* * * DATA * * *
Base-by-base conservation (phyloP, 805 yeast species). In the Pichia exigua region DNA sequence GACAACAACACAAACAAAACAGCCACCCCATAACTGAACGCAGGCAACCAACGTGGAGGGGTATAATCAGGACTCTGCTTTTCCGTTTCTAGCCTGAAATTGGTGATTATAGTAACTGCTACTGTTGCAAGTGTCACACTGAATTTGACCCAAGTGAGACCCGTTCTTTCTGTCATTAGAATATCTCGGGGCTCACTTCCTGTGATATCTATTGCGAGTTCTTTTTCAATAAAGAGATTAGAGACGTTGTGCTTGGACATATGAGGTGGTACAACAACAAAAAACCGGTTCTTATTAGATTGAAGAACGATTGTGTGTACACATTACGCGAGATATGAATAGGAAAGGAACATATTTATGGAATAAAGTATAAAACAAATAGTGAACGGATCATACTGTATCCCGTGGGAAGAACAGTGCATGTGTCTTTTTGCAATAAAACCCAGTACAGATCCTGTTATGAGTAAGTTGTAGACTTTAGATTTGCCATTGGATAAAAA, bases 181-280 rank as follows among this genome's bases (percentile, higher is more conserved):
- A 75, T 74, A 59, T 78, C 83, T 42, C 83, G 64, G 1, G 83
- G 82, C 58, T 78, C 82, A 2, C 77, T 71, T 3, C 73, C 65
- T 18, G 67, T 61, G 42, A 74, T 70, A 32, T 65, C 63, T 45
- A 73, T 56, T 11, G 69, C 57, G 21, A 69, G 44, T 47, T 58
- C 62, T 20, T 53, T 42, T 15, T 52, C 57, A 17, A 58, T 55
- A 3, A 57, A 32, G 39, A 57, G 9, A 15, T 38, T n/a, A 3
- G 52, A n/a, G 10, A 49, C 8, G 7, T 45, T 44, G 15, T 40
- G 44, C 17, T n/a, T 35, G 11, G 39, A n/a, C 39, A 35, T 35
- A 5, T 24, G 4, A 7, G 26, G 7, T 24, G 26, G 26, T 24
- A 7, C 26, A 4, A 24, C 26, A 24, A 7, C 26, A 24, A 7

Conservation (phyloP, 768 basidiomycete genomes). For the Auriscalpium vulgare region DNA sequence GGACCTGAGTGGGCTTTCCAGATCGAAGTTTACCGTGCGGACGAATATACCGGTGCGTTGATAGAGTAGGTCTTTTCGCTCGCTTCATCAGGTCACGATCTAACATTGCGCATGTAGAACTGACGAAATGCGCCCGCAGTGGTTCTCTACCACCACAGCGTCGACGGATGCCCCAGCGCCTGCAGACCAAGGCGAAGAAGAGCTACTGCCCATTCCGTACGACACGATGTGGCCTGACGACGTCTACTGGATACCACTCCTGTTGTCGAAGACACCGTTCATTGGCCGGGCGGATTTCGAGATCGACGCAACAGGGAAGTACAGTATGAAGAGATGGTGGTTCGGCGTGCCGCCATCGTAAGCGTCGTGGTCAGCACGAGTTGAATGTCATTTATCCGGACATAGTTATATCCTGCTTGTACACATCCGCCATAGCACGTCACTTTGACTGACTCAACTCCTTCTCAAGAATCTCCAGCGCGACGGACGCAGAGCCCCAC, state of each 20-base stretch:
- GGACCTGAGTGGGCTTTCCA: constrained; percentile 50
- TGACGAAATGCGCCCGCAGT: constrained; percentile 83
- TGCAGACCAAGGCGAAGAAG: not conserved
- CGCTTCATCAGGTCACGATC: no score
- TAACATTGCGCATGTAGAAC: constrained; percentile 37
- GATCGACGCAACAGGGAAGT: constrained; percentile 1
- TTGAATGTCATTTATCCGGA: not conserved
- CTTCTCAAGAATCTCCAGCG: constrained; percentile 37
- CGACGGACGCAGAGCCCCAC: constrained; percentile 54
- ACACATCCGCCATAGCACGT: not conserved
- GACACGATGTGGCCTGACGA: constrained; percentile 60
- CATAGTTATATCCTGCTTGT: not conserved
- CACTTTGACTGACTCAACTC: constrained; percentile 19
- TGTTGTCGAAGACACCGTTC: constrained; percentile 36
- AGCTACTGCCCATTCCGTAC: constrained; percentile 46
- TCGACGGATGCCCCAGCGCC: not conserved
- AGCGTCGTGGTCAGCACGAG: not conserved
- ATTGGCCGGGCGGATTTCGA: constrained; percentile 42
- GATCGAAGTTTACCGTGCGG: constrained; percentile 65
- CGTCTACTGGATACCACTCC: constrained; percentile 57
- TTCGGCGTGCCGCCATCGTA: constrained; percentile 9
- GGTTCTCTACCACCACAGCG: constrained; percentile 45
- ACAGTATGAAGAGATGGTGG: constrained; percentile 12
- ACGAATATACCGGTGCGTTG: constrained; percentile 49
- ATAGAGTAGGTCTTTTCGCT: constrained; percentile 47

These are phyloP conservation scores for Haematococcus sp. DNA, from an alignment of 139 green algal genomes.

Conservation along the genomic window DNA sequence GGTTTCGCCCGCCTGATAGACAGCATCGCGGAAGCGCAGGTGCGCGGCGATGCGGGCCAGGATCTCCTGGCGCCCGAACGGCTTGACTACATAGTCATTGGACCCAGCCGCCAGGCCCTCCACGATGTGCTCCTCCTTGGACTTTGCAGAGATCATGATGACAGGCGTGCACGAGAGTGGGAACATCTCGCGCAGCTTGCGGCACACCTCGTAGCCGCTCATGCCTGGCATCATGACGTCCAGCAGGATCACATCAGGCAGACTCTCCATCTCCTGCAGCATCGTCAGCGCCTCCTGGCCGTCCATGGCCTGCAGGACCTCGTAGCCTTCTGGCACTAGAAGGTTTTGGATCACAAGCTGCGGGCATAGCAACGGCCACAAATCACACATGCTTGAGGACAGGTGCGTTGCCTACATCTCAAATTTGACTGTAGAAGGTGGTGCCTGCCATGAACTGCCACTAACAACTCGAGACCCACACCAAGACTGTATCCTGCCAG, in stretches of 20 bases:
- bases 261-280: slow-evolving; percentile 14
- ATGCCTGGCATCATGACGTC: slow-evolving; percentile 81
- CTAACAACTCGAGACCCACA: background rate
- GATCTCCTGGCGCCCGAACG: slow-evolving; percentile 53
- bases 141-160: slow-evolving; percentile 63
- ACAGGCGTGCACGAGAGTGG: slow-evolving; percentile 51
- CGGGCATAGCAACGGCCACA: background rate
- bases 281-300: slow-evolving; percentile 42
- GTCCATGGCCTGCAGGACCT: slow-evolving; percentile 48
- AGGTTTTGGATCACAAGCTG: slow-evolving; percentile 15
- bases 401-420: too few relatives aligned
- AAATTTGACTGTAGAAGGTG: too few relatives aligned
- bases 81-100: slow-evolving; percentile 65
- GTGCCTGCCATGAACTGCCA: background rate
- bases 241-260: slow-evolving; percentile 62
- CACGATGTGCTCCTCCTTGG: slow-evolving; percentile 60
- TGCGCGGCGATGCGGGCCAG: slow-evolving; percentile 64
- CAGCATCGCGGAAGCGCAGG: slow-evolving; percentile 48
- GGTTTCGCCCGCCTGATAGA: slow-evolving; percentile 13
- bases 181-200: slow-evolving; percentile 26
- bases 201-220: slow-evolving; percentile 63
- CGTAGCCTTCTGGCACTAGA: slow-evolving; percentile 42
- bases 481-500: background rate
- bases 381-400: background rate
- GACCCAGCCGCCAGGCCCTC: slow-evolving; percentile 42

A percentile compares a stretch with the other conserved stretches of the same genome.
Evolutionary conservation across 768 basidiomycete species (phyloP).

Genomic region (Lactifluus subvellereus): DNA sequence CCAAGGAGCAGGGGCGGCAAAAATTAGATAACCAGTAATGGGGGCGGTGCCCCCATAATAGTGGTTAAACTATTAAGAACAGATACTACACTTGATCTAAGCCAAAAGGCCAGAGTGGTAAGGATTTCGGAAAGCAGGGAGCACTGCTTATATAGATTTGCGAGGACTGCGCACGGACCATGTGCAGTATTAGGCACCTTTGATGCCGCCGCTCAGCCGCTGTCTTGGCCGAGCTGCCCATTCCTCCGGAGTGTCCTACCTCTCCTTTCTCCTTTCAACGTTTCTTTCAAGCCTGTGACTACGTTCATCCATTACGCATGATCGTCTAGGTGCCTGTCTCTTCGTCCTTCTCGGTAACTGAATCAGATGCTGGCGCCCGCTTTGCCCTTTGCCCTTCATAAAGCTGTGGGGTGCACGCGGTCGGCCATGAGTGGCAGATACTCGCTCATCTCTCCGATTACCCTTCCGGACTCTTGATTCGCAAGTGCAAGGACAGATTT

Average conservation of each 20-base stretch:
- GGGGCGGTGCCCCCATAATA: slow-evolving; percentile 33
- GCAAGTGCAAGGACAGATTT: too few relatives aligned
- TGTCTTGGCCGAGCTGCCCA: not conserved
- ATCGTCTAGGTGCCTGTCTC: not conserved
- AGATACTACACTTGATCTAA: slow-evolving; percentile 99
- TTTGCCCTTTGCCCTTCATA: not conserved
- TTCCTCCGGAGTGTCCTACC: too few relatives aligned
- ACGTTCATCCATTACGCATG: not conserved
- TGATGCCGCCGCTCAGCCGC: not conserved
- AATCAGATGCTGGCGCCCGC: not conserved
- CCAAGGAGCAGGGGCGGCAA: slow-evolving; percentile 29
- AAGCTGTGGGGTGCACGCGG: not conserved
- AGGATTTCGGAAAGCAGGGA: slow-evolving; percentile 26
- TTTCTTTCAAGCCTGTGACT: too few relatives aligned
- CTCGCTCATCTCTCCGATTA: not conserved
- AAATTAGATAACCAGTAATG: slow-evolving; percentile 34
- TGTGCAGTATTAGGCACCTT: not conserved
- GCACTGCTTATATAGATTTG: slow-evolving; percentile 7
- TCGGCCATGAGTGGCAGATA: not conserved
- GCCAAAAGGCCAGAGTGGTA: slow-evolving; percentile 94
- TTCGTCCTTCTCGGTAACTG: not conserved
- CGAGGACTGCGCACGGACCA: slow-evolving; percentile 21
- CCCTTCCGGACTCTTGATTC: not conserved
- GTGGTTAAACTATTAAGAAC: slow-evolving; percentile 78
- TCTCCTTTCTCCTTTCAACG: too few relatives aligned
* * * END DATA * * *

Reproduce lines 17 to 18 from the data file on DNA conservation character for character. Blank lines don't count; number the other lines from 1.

- TAACATTGCGCATGTAGAAC: constrained; percentile 37
- GATCGACGCAACAGGGAAGT: constrained; percentile 1